Most Iowa Schools Don’t Use State Agency Cybersecurity Tools

    CEDAR RAPIDS, Iowa (KCRG) – Nine K-12 entities, according to the Office of the Director of Information, are using the cybersecurity services of state agencies.

    The Office of the Chief Information Officer, also known as the OCIO, is a public agency with a mission to provide IT services to governments and municipalities through partnerships and service delivery. The majority of counties and state agencies use the agency’s core services for cybersecurity, according to a presentation to lawmakers.

    Gloria Van Rees, a spokeswoman for the department, said the services provided and the specific school districts that use those services in the email are confidential under state law.

    Bill Horning, Johnson County IT Manager, said his county uses services from OCIO because they are free. He said they are funded through a grant from the federal government and the county buys the systems needed to protect its network from the bad guys.

    “It just saves the county from putting dollars out,” says Horning. “Some of these can cost you $100 per customer. In our situation, we have 500 clients on a network. That is a significant cost to us.”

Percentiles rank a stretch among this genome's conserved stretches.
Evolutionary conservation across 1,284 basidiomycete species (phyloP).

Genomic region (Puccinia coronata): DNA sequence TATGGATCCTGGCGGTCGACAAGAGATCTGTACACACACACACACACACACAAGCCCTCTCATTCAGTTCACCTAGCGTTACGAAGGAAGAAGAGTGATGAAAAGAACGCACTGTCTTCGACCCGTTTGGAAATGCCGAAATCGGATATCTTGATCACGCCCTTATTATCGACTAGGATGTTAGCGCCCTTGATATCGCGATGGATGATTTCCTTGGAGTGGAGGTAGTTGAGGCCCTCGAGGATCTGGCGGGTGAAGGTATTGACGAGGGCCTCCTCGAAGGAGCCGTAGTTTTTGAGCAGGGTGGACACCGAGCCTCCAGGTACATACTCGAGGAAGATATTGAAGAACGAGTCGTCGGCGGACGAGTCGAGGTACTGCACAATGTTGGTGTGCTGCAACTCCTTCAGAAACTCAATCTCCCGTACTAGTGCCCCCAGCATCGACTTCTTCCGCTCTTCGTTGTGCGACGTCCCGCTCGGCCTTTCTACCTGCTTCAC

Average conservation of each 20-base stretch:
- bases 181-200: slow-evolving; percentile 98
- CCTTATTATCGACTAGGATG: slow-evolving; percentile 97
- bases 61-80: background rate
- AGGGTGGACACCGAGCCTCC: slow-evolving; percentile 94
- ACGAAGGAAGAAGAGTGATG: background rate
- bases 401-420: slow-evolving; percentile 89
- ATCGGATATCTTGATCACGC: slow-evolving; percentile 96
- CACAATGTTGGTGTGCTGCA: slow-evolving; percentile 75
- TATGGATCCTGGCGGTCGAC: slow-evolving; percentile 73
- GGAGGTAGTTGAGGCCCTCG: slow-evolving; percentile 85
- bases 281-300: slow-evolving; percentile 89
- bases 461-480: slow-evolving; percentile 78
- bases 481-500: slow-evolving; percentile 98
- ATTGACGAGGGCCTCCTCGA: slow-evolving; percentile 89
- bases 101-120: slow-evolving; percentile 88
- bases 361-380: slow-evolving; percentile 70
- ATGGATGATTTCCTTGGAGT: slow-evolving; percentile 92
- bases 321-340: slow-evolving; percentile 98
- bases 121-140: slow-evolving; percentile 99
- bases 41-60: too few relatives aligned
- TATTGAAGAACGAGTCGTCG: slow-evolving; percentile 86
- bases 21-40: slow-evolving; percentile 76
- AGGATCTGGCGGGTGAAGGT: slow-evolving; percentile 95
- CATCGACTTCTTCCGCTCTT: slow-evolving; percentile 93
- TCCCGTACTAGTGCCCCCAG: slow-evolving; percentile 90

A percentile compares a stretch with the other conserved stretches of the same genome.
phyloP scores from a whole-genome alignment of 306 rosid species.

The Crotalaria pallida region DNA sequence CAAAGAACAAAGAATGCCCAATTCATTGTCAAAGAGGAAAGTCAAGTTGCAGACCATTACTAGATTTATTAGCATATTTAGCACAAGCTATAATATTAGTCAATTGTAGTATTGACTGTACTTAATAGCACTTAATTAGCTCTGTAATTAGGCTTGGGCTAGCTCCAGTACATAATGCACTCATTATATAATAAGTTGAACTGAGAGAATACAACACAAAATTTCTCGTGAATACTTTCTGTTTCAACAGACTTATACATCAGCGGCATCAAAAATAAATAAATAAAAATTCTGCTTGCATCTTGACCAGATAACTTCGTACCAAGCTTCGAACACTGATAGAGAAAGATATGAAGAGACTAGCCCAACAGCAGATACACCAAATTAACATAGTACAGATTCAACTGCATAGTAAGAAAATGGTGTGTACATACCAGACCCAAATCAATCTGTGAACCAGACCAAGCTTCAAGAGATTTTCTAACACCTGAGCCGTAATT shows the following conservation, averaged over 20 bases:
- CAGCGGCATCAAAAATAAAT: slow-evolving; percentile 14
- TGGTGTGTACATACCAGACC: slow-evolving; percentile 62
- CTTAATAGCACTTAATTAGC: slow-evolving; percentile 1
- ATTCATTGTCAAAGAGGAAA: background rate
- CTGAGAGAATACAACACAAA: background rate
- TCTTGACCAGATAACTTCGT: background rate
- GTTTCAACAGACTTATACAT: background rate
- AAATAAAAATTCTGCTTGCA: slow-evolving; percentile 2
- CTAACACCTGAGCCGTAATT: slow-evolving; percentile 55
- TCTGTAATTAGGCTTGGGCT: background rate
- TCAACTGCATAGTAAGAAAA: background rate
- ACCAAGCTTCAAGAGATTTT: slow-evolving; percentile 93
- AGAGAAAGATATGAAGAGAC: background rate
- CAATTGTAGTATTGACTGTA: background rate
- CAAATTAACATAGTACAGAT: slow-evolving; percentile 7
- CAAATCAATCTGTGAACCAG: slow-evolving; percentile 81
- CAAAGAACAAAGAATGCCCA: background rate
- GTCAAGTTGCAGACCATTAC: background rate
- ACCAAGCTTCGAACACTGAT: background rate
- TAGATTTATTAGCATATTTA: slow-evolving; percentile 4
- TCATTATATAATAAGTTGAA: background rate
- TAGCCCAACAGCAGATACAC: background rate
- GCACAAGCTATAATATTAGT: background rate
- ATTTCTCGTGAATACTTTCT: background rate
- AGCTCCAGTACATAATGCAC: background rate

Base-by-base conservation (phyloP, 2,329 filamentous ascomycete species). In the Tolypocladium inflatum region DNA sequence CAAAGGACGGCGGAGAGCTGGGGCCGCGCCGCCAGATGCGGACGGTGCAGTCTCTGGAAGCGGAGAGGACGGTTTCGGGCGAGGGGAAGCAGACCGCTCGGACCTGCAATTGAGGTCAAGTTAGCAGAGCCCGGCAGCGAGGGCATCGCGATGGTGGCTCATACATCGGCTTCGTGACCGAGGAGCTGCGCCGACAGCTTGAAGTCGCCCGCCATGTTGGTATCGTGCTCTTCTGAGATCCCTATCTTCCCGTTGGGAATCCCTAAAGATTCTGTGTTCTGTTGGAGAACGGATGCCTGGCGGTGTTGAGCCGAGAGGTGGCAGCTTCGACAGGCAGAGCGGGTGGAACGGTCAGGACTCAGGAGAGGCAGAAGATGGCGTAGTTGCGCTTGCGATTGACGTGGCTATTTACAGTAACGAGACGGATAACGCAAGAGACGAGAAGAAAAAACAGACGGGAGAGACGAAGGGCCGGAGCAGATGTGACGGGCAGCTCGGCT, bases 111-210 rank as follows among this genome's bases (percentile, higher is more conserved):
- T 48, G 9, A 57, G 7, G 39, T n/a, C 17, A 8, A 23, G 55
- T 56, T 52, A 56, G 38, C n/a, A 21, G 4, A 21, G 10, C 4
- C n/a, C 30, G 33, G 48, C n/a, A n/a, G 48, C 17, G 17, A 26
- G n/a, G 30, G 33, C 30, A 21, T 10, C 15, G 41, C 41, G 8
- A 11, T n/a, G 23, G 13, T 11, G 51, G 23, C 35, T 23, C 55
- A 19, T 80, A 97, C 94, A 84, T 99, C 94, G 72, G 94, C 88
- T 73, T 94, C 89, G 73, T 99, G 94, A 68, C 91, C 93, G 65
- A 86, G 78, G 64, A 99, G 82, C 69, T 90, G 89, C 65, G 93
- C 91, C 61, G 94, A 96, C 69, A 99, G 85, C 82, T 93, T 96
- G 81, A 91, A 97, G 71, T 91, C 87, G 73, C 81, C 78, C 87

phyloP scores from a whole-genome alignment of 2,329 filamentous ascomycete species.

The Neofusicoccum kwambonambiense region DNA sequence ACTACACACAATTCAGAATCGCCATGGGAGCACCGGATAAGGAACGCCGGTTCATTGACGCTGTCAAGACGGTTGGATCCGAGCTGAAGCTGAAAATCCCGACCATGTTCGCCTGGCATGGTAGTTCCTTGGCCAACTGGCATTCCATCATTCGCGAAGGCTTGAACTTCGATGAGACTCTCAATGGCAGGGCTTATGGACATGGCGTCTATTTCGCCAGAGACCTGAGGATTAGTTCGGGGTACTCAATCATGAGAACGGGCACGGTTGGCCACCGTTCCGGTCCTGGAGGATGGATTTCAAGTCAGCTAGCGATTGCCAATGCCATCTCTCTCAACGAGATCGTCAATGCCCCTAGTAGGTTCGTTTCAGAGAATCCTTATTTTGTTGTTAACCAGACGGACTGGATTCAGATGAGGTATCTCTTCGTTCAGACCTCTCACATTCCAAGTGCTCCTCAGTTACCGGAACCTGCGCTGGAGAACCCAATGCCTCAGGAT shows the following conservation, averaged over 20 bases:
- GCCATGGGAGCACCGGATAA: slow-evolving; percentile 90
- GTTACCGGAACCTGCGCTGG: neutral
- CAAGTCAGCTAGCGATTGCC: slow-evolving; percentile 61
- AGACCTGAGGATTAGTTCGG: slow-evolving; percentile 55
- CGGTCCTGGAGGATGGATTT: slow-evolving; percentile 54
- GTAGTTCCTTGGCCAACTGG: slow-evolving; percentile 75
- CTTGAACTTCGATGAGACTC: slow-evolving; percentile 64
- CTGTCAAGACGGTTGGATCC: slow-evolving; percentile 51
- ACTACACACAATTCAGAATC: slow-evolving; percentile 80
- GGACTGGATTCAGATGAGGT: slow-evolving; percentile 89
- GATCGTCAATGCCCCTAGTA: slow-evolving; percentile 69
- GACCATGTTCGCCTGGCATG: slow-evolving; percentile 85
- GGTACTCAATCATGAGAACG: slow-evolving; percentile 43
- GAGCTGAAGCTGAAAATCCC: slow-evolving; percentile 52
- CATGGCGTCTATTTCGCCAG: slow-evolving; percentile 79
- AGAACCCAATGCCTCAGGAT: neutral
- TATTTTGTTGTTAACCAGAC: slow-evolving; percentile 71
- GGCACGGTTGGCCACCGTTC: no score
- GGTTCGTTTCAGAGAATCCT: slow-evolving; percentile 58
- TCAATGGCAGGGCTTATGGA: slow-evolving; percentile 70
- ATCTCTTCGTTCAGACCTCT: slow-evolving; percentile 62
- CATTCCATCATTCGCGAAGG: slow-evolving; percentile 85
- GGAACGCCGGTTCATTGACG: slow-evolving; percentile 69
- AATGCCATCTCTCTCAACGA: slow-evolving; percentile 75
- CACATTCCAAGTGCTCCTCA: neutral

These services, he said, allow smaller counties, which often have smaller budgets, and smaller IT departments to have a high degree of protection against potential bad actors.

    These types of public-backed services allow entities to add layers of network protection, said Doug Jacobson, who studies cybersecurity as a professor at Iowa State University. These services also allow similar organizations to monitor and communicate about common threats, he said.

    “When they see an attack here, they can help inform everyone else to protect against that attack,” says Jacobson.

    TV9 asked the Iowa Department of Education how to let school districts know about the services provided by OCIO. A spokesperson for the department referred us to an earlier statement, which stated that the department does not have the authority to oversee the local school district’s technology infrastructure and decisions made locally.

    The OCIO office did not contact us again about how those services for specific school districts were funded. However, the documents show that OCIO is funded through fees charged to IT service providers and the federal government requires it to break even.

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